Mylan is about to feel the heat from the House Oversight and Reform Committee.
On Monday, the committee’s chair, Rep. Jason Chaffetz of Utah, and ranking member, Rep. Elijah Cummings of Maryland, sent Mylan CEO Heather Bresch a letter requesting documents related to the company’s 500% price hike of the EpiPen since 2007.
The EpiPen is a device used in emergencies to treat anaphylaxis, a severe allergic reaction that can make people go into shock, struggle to breathe, or get a skin rash.
Its price has sparked outrage from a number of members of Congress, Democratic presidential nominee Hillary Clinton, and the general public at large. In response, Mylan has introduced a savings card that takes up to $300 off a patient’s copay, as well as a plan to launch a “authorised generic” version of the EpiPen that will cost $300, more than half off the list price of $608.61.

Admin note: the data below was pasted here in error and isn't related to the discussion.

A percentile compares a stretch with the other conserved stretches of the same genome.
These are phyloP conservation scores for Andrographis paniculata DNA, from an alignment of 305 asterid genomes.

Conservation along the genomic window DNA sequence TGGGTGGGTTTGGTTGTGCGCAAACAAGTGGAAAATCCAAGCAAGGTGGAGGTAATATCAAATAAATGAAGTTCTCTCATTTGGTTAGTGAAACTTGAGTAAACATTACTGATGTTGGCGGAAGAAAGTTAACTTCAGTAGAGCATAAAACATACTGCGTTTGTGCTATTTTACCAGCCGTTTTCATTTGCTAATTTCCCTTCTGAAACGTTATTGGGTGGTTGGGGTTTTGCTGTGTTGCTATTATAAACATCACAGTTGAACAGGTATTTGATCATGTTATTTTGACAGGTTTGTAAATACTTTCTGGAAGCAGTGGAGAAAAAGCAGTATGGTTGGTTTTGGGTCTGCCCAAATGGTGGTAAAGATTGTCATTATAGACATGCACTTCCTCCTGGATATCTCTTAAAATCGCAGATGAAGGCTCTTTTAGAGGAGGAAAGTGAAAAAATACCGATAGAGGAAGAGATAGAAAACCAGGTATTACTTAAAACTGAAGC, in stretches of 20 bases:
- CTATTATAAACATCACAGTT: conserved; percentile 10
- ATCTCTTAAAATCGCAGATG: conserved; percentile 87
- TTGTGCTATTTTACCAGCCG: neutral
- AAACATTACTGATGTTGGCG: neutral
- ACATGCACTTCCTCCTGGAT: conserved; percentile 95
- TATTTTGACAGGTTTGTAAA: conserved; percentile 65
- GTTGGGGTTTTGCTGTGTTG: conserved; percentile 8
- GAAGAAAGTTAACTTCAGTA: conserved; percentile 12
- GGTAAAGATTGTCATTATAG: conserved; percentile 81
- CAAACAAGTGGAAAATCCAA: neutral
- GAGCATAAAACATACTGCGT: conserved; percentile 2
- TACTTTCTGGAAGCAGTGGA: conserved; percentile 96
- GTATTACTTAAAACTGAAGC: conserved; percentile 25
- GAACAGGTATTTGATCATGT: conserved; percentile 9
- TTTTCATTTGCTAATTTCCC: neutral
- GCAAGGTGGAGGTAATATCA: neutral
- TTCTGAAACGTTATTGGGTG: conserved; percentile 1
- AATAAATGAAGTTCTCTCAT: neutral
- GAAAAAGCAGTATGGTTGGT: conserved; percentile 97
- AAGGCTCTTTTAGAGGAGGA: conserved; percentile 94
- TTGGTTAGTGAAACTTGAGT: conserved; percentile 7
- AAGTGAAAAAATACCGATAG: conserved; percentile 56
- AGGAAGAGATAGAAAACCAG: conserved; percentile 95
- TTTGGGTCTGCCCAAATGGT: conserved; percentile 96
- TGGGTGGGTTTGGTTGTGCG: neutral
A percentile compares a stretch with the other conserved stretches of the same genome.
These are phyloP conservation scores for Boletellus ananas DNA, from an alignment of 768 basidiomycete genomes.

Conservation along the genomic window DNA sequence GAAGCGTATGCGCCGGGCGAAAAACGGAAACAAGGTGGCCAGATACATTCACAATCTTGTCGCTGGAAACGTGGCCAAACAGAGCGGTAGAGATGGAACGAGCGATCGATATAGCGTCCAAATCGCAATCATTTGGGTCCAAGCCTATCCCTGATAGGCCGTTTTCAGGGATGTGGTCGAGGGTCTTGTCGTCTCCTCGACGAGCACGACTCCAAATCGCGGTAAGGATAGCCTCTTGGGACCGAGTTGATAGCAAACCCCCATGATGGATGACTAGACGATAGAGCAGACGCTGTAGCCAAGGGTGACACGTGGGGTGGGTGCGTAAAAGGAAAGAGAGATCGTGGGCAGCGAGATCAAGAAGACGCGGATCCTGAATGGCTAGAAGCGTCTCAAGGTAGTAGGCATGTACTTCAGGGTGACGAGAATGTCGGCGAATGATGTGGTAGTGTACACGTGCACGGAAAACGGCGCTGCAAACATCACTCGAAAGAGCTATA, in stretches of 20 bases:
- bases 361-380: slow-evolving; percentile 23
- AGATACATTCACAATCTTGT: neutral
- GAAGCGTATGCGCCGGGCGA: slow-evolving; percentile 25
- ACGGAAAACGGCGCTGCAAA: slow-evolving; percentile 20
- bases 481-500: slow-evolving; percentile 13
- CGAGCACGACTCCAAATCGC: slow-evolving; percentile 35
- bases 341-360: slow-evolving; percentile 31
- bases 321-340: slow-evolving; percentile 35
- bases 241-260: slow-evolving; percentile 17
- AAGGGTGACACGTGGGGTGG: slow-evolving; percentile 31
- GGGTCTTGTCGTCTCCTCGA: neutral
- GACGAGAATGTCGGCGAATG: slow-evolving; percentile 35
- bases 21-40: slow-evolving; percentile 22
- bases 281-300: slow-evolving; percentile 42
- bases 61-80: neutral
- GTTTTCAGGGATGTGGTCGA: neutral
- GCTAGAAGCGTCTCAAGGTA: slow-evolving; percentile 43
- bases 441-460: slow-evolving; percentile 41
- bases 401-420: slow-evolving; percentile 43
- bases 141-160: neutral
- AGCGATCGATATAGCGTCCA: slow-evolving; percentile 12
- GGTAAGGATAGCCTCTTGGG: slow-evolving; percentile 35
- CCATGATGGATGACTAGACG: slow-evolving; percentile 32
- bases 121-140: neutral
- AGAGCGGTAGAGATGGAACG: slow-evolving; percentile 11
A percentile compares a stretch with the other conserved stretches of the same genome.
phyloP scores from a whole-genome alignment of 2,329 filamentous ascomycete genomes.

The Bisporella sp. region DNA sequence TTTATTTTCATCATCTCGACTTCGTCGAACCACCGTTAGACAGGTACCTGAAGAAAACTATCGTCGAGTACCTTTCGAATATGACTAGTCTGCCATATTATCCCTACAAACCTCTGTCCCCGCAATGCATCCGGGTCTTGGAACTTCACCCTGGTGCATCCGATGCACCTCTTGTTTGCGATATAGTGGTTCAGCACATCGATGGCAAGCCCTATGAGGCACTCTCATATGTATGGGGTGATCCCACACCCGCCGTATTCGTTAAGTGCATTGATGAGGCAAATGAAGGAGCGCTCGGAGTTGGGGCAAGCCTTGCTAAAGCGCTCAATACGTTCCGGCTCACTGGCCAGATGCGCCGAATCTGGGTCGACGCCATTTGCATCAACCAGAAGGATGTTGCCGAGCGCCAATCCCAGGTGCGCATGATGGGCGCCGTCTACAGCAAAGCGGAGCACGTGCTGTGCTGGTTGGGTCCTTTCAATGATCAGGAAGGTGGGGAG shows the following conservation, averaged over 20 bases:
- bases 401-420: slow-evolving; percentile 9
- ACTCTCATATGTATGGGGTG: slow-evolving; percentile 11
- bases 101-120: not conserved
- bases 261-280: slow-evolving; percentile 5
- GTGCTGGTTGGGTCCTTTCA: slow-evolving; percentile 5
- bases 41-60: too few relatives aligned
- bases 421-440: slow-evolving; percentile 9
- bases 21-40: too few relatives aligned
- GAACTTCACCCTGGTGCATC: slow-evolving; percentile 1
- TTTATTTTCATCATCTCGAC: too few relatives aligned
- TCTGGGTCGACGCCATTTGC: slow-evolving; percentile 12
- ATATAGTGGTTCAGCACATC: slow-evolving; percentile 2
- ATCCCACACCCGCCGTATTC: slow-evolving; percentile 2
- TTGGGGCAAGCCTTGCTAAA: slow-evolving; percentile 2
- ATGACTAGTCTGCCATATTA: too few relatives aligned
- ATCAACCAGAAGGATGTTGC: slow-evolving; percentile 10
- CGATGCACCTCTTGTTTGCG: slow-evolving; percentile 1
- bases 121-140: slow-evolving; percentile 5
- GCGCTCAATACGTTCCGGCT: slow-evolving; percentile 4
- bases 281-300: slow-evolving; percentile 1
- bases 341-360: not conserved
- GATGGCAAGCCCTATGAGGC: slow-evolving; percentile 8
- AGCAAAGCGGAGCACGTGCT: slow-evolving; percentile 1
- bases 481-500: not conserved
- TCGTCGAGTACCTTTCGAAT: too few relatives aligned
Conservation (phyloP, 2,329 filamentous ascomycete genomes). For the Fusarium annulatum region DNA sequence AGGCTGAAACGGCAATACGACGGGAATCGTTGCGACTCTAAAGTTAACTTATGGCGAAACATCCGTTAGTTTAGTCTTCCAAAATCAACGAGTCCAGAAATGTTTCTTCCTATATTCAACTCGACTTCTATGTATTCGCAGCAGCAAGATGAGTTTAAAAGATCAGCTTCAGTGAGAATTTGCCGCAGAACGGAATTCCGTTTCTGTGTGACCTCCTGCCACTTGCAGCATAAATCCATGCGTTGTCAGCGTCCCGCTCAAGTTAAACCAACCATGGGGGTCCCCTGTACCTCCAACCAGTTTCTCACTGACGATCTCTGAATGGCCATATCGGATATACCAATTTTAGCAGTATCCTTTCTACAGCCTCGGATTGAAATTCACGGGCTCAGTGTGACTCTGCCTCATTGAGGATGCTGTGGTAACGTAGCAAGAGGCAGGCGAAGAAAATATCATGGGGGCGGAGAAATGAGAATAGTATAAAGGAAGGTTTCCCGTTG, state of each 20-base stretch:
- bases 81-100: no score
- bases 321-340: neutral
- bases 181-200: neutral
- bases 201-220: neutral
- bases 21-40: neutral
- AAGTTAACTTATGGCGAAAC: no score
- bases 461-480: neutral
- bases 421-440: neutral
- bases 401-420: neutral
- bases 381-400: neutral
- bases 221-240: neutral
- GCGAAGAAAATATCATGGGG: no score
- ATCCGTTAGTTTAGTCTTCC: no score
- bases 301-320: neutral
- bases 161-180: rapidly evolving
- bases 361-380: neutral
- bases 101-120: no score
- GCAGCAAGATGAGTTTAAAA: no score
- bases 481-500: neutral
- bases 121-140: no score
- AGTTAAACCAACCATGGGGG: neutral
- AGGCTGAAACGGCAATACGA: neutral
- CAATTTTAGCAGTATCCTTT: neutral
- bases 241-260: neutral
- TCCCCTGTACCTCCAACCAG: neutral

Here’s some of what the representatives wrote (emphasis added):
“Mylan has a virtual monopoly over the epinephrine auto-injector market. A national dependence on accessibility to EpiPens has been well established since Mylan’s acquisition of the device in 2007. The command of the market has given Mylan the unbridled ability to increase the price of the two-pack EpiPen. While the medicine that actually stops an adverse reaction is remarkably cheap — only a few cents per dose — it is the delivery mechanism that is breaking the bank of many Americans.”
Mylan will have until September 12 to send in the documents.
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